I am not paid for product reviews. Product reviews are supposed to be my honest opinion about a product or experience, and I’m not paid to say I love it or even required to write about it at all. I’m always very up front with the brand when accepting a product to review that it is for consideration, and if I love it, I may write about it.
Even though I’m not paid for a product review, I am expected to claim the value of the product on my taxes, which does make them a form of compensation. But if you think about it, it’s not so much a freebie when I have to pay 30-40% of the retail value back to Uncle Sam. For that reason, I only accept products for review that I truly want to try and that I think I will like.
I am often asked, what happens if I don’t like a product I’m sent to review? If I don’t like it, I will tell the brand why, and I usually don’t bother writing about it at all. The purpose of my blog isn’t to share the good and the bad about anything I try, rather, it is to bring you the best of food and fashion and fitness and travel. That said, I don’t write only the positives about a product in a review. If there are ways I think it could be improved, I try to point that out so that my review is candid and authentic and because I know you trust me and I value that.
Affiliate Links and Referral Codes
This might be the most nebulous of all the types of revenue a blogger generates, so let me explain. I partner with various brands that I use often (such as Nordstrom and LOFT) as an affiliate. They provide me with a personal code that is inserted in the hyperlink that I use to link to products on their site that I am writing about; that is called an affiliate link. I earn a small commission (a percentage) when someone clicks on one of my affiliate links and makes a purchase. We’re talking a few cents on a dollar, but it adds up. When I use affiliate links, I will say that compensated affiliate links are used in my post, and I may even put (affiliate) beside the link to the item, per the FTC.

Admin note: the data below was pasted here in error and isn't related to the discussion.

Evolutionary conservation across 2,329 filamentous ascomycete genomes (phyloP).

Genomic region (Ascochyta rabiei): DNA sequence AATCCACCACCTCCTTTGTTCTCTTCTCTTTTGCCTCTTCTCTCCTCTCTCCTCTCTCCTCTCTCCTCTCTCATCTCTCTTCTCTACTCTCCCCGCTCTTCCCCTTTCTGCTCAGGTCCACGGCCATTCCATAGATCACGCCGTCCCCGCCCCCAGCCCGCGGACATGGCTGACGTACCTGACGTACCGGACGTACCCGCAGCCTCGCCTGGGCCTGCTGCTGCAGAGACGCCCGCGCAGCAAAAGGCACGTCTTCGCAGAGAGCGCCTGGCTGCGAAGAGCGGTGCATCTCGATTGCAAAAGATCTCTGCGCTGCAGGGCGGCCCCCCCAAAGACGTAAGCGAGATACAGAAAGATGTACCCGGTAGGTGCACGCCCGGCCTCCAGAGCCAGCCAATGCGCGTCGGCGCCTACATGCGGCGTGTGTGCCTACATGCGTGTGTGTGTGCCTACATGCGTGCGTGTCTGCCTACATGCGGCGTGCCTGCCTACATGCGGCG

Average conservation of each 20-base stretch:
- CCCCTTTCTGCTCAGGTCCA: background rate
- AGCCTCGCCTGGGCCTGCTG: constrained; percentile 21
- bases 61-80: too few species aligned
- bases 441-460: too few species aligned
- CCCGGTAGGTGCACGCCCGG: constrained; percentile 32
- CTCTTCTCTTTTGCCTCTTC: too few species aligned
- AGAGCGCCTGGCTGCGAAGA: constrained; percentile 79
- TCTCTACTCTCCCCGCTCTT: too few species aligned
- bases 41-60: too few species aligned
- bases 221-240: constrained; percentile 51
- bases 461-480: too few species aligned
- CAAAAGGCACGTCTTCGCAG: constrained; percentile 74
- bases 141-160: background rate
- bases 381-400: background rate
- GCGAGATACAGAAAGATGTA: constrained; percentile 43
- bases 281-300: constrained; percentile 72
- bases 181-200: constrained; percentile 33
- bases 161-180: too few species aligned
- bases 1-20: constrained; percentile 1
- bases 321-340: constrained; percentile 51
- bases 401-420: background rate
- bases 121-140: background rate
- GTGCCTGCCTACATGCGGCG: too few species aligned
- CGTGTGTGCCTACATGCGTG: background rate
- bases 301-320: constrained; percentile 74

THIS IS WHAT I WANT YOU TO KNOW: You are not being charged more for that product when I use an affiliate link. It doesn’t cost you anything, but it definitely helps me offset the costs of running this site.
Referral codes are a bit different. Some sites (such as Zulily) give you a code that you can use to share about them with your friend and readers, and you get a flat rate for each referral who makes a purchase. Anyone who signs up with Zulily (and other similar sites) gets a referral code to use — you don’t have to be a blogger or publisher.
Again, I only sign up to be an affiliate when I love the brand, and it is usually a brand I link to often. If I am recommending something with an affiliate link, you know that it has my stamp of approval.
There are ad networks that a blogger can join, and those networks handle all the negotiation between the brands and the ads that are shown. The blogger simply places a code where we want the ad to appear and those ads run without our control. I’ve used several ad networks over the years, and they vary as far as how much control you have over the types of ads that are shown. I usually get frustrated with some of the ads I see on my site.